Akiva grinned and gave a little bow. To his credit, he said nothing about being long and lost due to the fact that his parents had shadow-banned him due to his new hobby.

“Doing great, Mom, baruch Hashem. Shall we adjourn to the grand ballroom?”

Soon they were all seated in the living room and Libby brought out coffee and biscotti.

“Home baked!” Akiva said as proudly as if he was sharing that it had been Libby, in fact, who had painted the Mona Lisa.

“Very nice,” Mrs. Frankel said, taking one delicately and pretending to eat it.

Libby swallowed her smirk. She hadn’t yet witnessed her mother-in-law consume a carbohydrate in 15 years and counting.

“Akiva,” his mother said. “I trust Libby gave over my message?”

Akiva bit into a biscotti and raised his eyebrows.

“About drumming,” she clarified.

Libby closed her eyes. This was worse than rubbernecking a traffic accident. Where was a crying child when you needed an escape?

Akiva swallowed. “Mmm, that message. Yes, yes, I heard. And Mom, I’ve been meaning to speak to you about that. I never meant to embarrass you or Daddy at the Abrams bar mitzvah, you know that, right? It was more a spur of the moment thing.”

Mrs. Frankel nodded regally. “I understand. We were definitely embarrassed, Akiva, but that’s all right. We’ve moved on.”

Libby swallowed her cough. Moved on… as in uninviting-them-from-family-brunch moved on? Mm-hmmm.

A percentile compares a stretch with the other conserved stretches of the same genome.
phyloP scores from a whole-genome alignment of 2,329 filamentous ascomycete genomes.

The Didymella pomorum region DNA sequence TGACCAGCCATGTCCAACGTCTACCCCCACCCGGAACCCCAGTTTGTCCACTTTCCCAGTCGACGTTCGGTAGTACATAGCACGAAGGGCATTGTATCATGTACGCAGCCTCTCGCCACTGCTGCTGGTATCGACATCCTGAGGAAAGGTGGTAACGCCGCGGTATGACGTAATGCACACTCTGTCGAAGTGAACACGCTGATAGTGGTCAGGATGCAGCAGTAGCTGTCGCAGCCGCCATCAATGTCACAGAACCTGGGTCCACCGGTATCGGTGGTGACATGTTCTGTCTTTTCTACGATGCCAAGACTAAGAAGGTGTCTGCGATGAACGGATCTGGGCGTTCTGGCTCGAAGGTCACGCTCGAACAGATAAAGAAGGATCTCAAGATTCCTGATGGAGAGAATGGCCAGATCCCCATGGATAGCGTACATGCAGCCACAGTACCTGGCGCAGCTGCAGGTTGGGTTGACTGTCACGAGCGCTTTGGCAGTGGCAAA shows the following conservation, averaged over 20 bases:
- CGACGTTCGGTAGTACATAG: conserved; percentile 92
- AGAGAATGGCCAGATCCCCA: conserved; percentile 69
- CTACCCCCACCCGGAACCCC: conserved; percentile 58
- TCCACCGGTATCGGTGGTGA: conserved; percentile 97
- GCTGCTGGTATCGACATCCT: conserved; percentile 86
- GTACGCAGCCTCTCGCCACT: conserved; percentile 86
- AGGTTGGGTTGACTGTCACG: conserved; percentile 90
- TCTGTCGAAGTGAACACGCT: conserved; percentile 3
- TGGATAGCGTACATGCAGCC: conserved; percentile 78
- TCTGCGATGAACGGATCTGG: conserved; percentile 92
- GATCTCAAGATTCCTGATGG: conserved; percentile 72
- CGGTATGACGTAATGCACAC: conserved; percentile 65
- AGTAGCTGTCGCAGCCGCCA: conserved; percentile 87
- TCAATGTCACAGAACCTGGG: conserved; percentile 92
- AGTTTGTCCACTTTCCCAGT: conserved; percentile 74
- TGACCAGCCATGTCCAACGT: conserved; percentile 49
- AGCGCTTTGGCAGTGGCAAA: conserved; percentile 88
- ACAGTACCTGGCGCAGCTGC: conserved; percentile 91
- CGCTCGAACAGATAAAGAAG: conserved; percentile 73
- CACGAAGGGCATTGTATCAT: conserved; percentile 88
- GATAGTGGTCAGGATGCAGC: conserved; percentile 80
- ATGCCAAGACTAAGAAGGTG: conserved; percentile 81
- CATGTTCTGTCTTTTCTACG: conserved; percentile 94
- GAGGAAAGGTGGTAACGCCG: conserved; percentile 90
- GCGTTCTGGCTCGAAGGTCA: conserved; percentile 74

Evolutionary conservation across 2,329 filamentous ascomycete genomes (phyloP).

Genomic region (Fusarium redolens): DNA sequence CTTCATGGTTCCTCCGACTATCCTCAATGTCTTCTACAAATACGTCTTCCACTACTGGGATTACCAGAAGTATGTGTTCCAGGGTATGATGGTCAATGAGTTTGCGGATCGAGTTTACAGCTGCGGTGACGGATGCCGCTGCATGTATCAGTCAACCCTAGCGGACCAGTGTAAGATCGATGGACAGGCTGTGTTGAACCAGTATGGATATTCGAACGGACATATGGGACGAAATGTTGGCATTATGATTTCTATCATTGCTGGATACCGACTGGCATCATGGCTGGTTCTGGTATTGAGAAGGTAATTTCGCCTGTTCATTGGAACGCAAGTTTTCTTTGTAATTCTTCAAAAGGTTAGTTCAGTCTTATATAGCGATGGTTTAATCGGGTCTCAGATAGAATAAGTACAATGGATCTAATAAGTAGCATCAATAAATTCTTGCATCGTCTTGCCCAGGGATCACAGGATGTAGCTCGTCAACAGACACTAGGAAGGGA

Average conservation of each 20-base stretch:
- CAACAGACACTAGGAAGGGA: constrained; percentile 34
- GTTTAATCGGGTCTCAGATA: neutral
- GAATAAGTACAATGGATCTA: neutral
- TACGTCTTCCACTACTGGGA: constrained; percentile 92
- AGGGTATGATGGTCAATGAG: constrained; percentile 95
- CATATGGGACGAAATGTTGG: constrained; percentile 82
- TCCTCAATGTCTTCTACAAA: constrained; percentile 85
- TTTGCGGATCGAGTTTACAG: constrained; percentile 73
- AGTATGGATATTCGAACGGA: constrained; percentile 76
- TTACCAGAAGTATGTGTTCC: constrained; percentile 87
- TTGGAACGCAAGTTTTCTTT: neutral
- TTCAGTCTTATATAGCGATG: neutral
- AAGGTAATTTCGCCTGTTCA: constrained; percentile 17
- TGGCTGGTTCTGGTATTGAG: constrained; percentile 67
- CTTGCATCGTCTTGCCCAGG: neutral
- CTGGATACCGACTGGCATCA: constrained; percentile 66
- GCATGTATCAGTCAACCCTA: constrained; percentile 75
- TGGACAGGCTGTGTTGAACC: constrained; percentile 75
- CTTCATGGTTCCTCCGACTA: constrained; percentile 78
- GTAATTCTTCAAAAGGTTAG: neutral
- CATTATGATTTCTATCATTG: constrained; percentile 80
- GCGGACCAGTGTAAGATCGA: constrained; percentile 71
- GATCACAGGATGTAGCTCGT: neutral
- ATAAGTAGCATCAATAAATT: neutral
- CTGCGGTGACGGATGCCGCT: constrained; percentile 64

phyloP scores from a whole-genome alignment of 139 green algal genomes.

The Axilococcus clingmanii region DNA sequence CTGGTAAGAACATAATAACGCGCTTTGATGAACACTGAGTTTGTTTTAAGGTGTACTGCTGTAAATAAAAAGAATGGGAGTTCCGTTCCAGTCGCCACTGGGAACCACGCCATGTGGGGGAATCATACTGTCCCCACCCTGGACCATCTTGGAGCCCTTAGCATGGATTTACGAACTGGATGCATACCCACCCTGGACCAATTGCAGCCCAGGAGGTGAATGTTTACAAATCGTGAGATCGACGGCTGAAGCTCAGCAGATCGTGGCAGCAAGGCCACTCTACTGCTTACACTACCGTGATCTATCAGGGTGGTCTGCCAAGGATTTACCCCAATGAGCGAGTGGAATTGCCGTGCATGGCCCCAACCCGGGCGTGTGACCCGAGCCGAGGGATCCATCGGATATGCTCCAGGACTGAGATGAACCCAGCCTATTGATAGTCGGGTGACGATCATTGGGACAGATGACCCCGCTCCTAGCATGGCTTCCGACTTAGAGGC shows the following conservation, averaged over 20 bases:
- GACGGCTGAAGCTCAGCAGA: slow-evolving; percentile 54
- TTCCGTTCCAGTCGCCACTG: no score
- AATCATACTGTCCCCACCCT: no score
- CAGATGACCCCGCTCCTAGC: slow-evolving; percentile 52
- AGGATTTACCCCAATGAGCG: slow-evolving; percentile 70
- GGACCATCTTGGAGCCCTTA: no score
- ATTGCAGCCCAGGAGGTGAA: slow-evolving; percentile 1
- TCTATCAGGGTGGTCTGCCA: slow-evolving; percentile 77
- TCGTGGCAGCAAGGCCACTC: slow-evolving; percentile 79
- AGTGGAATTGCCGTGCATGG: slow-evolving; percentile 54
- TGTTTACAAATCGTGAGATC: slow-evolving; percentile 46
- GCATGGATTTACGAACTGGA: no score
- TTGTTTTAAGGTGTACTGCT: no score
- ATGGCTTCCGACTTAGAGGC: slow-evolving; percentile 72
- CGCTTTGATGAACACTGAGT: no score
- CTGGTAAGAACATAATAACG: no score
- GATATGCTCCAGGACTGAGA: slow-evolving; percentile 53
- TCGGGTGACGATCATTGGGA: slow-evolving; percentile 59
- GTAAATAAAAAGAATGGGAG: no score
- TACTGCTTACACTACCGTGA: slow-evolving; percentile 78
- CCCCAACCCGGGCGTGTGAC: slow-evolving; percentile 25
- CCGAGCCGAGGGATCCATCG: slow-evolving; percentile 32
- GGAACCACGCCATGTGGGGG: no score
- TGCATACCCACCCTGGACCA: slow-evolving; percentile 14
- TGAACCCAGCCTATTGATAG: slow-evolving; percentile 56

“But, Akiva, dear, I heard something about a band?” The question hung in the air.

Akiva nodded, grinning just a tad too brightly. “Yup! It’s called Bass-less, clever, no? They’re a heimish band of very talented musicians. This Sunday we’ll be playing at the Evening of Hope fundraiser, b’ezras Hashem.”

Mrs. Frankel’s face turned very white and then a bright pink splotch appeared on each sculpted cheekbone.

“The fundraiser where Daddy is chairman? That Evening of Hope?”

And that’s when Akiva pulled the brochure out of his pocket. “Mm-hhhm, see the program? That’s us,” he said, pointing to the description.

A night of song featuring Bass-less Band with Moishy Pepper, Jack Schwartz, Binny Landau, and Akiva Frankel.

Akiva Frankel…. Mrs. Frankel mouthed the words to herself. Akiva Frankel. Akiva Frankel.

He took back the offending brochure and stuffed it in his pocket. “Ma. I love you. I respect you. I want to bring you and Daddy nachas, you know that. But this is something I really want to do, okay? It’s… it’s important to me. Please don’t force me to choose.”

And maybe it was the trend of truth-telling that had spilled through the Frankel family lately in place of glib, smooth comments, but both Akiva and Libby sat there, jaws dropped, as Mrs. Frankel gave first a little nod, then a stronger one, then said, “I’ll speak to your father, don’t worry about a thing,” in her regular voice.

HEwas reviewing the day’s events in his mind as he lingered at the supper table with another biscotti and a tea. Just when you thought you knew someone, they make an about-face and accept you.

He felt bad pushing his mother like that. It seemed petty, taking a stand over a hobby at his age. But honestly, it was his first hobby, ever.

A smile spread across his face. He stretched and then his phone pinged. He flipped it over lazily.


Akiva, I trust we will be seeing you, Libby, and the children in Madrid for Pesach?

To be continued…


(Originally featured in Mishpacha, Issue 997)